“The founders, they just figure it out,” Ansanelli said about unconnected entrepreneurs. “They hustle, they network.”
Yet not everyone has to hustle in quite the same way. Brit Morin raised US$1.25 million for her craft-oriented Web site, Brit & Co, months after its 2011 launch, and another US$6.3 million earlier this year.
Investors included Founders Fund, which was cofounded by Thiel, an early backer of Facebook, where Morin’s husband Dave was an early employee. He later launched the social-networking site Path.
When asked whether her connections got her the cash, Morin said: “I don’t think any VC [venture capitalist] is going to invest in a company that doesn’t have a clear business strategy.”
The case of Gheorghe is also instructive. He immigrated to the US in 1989. By the time Horowitz met him, he had built a database-marketing firm and a predictive-analytics firm, both later acquired; worked as chief technology officer at software company SAP; and served as an entrepreneur in residence at white-shoe venture firm Greylock.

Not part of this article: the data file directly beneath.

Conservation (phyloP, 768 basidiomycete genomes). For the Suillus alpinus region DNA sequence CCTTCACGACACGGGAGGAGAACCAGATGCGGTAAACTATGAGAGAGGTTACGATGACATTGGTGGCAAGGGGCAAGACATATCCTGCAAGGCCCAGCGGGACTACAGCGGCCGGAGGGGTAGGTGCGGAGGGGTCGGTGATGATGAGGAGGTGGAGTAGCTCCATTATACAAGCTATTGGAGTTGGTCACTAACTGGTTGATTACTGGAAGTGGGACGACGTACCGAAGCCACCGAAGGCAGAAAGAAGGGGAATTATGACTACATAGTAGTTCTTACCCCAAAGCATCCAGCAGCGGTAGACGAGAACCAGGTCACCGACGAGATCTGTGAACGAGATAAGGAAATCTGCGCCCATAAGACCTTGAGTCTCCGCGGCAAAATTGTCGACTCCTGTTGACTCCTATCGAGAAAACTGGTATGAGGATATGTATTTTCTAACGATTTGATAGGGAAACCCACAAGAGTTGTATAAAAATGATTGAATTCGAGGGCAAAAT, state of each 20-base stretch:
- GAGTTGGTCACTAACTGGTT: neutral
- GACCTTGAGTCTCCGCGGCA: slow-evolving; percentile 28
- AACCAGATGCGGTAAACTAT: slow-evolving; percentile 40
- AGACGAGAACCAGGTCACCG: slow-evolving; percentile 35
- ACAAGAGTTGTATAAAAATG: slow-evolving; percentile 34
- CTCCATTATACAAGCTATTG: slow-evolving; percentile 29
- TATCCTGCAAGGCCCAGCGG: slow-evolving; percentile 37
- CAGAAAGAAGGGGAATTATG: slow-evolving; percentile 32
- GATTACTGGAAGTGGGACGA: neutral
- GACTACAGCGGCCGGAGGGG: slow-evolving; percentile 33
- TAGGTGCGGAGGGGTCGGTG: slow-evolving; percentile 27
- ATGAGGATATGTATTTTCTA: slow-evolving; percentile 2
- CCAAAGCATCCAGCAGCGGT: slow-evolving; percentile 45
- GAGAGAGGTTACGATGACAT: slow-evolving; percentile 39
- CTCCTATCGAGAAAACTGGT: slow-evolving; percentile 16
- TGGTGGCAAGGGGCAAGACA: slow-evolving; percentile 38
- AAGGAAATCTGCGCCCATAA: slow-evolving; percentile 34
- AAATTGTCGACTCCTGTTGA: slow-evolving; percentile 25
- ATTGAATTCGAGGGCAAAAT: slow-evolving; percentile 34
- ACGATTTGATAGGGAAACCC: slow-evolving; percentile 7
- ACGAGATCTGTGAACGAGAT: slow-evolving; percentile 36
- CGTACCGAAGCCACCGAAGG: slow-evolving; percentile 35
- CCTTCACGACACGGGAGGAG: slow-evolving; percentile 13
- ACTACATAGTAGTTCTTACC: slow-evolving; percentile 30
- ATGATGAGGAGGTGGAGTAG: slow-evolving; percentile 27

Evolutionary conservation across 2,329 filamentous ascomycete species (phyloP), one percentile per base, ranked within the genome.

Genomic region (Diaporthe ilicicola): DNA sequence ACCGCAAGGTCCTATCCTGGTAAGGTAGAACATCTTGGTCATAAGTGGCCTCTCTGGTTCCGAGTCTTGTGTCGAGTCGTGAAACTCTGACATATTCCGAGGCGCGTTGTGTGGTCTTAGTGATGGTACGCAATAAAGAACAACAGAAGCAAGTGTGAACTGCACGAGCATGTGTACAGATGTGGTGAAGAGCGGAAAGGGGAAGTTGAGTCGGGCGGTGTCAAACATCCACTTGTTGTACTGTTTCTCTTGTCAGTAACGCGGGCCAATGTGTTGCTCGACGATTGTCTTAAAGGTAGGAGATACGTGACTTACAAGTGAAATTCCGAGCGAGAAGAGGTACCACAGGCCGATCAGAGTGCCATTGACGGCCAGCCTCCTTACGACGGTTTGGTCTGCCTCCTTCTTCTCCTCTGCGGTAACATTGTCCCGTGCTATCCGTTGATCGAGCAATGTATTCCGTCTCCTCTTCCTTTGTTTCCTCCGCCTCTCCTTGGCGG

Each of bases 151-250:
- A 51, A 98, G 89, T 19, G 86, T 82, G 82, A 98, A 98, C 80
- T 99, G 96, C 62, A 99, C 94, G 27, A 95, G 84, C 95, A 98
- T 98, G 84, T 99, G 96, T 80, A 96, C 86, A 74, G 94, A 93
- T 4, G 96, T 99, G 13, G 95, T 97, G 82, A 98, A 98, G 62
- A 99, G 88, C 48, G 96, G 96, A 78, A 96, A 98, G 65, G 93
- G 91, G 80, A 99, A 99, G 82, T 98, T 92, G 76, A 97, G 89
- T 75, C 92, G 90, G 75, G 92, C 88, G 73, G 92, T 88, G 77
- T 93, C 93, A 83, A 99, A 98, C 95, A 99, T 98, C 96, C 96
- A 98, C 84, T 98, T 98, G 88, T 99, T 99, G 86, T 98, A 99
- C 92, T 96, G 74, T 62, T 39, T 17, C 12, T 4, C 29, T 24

In other words, he was very much a known quantity.
The son of a Bucharest lathe operator, Gheorghe believes his first big break came from far outside Silicon Valley. While working as a limousine driver in New York in 1991, he told a client, Andrew Saxe, that he liked to code.
Saxe, who ran a marketing company, invited Gheorghe to come for a formal interview and hired him. Eventually, the two built software-marketing business Saxe Inc. Saxe died in 1999.
“The first venture investment was Andrew investing in me,” he said, adding he is not sure that would have happened so quickly in the Bay Area.
“I feel this expectation, that you have a certain background,” he said about Silicon Valley.
It is an expectation he did not feel in New York.